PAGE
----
Great idea, but they screwed up by not making a version for the SEGA Saturn (or whatever the next generation was), which was already in the pipeline and may have even been released that year. That's fairly typical of the time though, since everything was completely proprietary.

Cable did not have the bandwidth to keep up much l (1)

Joe The Dragon (967727) | more than 5 years ago | (#28241983)

Cable did not have the bandwidth to keep up much less have bigger games also by the time this ended cable internet was starting up and they need the bandwidth for that and the growing number of channels and the start of digital cable.

play cable hit the same thing it eat up lot of bandwidth that was needed for new channels at the time.

The lack of bandwidth is likely why they never came out with more ram space for games.

Re:Cable did not have the bandwidth to keep up muc (0)

Anonymous Coward | more than 5 years ago | (#28242453)

Bandwidth had absolutely nothing whatsoever to do with it. The sizes of the games of that era were minuscule, we're talking 4-16k for Intellivision games. When you got to the Sega era, the channel used two 3Mhz channels with a combined 6Mbit/s data rate. The service wasn't even interactive, like PlayCable it simply broadcast all the available offerings in a loop, and yet the selected game was still received in less than a minute. Because of the technical requirements at the head end for the Sega Channel Sega had a huge impact on cable companies cleaning up their network and improving their infrastucture to pave the way for modern cable internet. No, bandwidth was certainly not a concern.

Re:Cable did not have the bandwidth to keep up muc (1)

dunezone (899268) | more than 5 years ago | (#28242493)

Technically bandwidth was an issue. If the cable company cant properly utilize the entire bandwidth of a cable line then that's the bottle neck for the service.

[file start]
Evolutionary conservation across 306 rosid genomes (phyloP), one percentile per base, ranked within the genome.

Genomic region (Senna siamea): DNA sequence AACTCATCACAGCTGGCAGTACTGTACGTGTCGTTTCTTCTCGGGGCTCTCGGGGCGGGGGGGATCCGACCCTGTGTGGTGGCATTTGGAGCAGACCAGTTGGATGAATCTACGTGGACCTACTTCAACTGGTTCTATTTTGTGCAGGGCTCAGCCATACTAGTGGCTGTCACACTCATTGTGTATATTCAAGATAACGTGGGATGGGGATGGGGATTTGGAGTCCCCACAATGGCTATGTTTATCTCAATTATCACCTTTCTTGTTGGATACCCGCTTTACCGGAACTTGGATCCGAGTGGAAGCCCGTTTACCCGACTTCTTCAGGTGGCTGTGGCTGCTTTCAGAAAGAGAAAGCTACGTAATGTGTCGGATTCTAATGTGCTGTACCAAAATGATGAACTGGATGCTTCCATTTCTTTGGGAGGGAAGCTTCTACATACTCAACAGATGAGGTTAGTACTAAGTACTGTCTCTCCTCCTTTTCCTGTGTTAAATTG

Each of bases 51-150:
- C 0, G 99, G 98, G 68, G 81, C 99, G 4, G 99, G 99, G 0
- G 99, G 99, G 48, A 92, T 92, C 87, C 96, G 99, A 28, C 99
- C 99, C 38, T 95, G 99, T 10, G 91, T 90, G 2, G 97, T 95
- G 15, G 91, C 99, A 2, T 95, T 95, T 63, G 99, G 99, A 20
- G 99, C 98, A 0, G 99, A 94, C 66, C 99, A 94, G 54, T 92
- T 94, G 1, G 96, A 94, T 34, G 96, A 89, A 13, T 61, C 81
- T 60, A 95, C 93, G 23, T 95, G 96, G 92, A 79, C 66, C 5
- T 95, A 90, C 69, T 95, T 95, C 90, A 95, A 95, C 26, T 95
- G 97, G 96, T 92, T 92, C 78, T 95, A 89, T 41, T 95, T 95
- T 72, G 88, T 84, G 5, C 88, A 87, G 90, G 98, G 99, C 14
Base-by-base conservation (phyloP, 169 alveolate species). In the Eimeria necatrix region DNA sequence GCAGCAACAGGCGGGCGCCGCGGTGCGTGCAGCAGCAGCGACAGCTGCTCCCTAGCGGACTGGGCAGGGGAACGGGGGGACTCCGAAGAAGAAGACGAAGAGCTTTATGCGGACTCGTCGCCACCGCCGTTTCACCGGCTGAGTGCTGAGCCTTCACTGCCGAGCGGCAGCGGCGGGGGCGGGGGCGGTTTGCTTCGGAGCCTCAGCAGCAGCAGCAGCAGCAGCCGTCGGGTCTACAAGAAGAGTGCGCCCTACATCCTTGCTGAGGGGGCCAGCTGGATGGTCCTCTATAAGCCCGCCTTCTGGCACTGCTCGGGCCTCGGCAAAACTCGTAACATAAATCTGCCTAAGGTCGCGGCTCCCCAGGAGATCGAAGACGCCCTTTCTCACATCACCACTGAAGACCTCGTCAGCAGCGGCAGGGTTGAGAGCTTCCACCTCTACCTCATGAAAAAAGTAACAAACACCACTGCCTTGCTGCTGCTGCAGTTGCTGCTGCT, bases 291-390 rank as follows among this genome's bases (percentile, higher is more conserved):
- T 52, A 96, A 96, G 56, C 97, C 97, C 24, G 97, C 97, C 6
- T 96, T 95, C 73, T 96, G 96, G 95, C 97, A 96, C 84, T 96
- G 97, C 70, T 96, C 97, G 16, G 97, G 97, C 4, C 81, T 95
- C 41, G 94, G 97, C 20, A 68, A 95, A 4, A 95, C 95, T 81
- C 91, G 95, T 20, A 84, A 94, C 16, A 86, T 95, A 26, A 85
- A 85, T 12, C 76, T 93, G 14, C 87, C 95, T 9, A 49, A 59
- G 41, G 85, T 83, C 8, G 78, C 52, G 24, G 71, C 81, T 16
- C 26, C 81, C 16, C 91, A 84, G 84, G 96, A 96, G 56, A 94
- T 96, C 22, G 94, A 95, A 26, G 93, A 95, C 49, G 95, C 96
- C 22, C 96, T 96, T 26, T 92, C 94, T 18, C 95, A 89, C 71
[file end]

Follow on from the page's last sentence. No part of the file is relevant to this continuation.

I remember SEGA channel it would take 10minutes to pull a 4mb file.

Re:SEGA Channel (1)

Goffee71 (628501) | more than 5 years ago | (#28248769)

I guess the introduction of CDs and bigger did a death until bandwidth has caught up, a shame as I want to see all those fmv games make a come back via download... http://twurl.nl/ph73eu [twurl.nl]

Crappy article (4, Informative)

Anonymous Coward | more than 5 years ago | (#28241539)

Sometimes it's good to broaden your research horizons beyond clicking the "Related links" on Wikipedia articles. As usual, this journalist was not qualified to present this as "the history" of downloadable games.

Here is Telesoftware, from 1982: http://www.pembers.freeserve.co.uk/Teletext/Telesoftware.html

During the cassette-based computer period it was possible to record programs transmitted as part of radio programmes also.

Re:Crappy article (1)

Comboman (895500) | more than 5 years ago | (#28241581)

I can imagine tuning into that radio show partway through and thinking the station was having technical difficulties (or had been taken over by aliens).

Re:Crappy article (1)

uglyduckling (103926) | more than 5 years ago | (#28243745)

I remember my stepdad having a magazine that came with one of those flexible 7" records. We recorded the record onto cassette then loaded the cassette onto our micro. It worked as well, amazingly.

Re:Crappy article (2, Insightful)

hollywench (646205) | more than 5 years ago | (#28243063)

Cnet's gotten suckier over the years, that's for sure.

Twee (1)

Allicorn (175921) | more than 5 years ago | (#28241561)

Hoho - I know it's sad but I can't help but go "awww!" when I read anything about the quaint old gear of my childhood when a kilobyte was a big deal. The (relatively) simplistic technological feats of those days which were the bleeding-edge marvels of their time now made to seem awfully twee against even the most commoditised of modern computing.